Cultural contexts of individualism vs. collectivism: Exploring the relationships between family bonding, supervision and deviance
The primary focus of this paper is to test the cross-national generalizability of the relationship between parental attachment and delinquency. Countries were divided on individualistic and collectivistic dimensions. Individualistic countries emphasize the degree to which individuals are supposed to look after themselves whereas collectivist counties emphasize group integration, usually around the family, and the achievement of group over individual goals. Average individual-level associations between parental attachment and crime were examined across 26 nations in an international dataset of delinquency and victimization of 12–15-year-old students in grades 7–9. Low levels of parental attachment and parental supervision were found to be more strongly related to deviance in countries with individualistic as opposed to collectivist cultural orientations. Alternative explanations for this relationship are explored.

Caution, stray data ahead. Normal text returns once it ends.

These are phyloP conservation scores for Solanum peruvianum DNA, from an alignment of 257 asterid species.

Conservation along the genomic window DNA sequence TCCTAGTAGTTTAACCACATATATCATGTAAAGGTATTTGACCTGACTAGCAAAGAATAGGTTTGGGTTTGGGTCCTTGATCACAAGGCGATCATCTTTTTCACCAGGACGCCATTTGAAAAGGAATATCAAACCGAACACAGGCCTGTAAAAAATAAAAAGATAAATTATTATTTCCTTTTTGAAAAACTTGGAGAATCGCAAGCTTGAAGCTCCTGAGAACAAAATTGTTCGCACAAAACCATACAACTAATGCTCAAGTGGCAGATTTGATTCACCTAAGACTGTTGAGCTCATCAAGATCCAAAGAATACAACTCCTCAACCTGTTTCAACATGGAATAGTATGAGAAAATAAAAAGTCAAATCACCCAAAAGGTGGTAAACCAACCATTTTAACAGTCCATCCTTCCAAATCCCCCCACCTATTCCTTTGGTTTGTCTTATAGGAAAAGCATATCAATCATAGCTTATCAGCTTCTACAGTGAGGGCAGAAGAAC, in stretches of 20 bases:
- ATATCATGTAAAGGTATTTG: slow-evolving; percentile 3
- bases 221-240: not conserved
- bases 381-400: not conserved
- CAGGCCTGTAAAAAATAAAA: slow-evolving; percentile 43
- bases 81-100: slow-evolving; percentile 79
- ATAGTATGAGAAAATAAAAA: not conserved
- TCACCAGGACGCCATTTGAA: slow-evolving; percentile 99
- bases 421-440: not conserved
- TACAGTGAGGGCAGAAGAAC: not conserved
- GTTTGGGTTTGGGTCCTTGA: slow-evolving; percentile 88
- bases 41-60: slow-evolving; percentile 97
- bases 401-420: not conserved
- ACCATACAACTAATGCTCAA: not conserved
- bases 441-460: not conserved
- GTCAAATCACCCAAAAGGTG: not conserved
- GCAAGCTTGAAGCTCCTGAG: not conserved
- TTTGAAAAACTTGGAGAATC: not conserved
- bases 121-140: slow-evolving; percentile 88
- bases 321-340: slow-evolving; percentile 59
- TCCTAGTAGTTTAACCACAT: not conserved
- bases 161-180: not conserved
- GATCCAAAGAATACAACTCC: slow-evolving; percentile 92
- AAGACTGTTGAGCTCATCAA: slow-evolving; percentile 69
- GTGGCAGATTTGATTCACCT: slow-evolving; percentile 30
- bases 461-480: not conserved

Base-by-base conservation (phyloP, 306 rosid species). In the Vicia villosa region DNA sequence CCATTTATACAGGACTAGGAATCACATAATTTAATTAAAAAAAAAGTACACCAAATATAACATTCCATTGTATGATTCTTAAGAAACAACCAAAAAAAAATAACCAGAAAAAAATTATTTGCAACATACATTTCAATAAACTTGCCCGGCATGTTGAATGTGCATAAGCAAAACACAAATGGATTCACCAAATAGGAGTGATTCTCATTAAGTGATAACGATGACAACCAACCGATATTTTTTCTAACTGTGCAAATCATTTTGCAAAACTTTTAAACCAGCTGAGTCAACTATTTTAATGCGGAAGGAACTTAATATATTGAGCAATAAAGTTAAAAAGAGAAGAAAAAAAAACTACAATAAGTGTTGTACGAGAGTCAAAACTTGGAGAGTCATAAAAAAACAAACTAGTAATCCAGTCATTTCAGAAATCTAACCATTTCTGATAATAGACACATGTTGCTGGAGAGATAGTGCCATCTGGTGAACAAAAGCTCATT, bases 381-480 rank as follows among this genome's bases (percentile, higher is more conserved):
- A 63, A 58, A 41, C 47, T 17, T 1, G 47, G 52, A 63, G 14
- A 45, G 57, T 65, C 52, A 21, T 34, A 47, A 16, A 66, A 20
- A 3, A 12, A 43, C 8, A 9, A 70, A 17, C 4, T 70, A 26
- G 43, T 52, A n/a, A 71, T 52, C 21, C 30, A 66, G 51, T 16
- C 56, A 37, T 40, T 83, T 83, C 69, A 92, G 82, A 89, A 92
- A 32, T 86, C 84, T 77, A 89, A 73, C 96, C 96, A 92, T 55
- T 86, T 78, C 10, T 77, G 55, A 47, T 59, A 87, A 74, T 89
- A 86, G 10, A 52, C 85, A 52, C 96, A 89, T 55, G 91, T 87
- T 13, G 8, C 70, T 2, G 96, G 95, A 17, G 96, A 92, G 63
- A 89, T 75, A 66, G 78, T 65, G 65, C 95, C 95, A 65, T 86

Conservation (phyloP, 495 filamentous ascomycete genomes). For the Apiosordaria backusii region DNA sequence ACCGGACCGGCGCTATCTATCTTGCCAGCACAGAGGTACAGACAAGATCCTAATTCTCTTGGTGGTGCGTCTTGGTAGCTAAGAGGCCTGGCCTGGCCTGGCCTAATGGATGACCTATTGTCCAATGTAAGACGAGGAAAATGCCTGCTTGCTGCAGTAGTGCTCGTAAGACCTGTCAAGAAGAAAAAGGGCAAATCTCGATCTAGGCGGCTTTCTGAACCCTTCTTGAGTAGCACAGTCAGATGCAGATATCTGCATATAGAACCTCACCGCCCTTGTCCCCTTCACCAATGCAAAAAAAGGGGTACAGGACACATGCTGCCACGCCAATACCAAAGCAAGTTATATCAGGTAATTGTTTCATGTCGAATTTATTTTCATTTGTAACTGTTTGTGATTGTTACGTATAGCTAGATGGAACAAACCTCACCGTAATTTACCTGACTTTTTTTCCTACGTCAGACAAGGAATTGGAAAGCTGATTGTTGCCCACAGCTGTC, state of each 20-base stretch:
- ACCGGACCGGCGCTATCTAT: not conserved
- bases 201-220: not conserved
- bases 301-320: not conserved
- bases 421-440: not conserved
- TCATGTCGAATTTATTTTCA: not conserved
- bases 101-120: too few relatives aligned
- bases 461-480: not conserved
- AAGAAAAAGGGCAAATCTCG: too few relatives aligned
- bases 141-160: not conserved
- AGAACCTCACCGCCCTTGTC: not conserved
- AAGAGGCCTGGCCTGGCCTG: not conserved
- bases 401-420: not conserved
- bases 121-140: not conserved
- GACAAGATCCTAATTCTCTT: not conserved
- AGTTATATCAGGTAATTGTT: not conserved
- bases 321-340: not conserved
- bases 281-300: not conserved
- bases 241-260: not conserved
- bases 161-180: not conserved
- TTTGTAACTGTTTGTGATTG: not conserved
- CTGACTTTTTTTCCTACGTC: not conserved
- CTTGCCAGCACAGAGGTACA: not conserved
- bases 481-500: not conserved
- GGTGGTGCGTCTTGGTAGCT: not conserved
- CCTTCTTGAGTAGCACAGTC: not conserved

Attachment, bonding, comparative, deviance, individualism vs. collectivism, international data
Kotlaja, Marijana M. "Cultural contexts of individualism vs. collectivism: exploring the relationships between family bonding, supervision and deviance." European Journal of Criminology 17, no. 3 (2020): 288-305.
European Journal of Criminology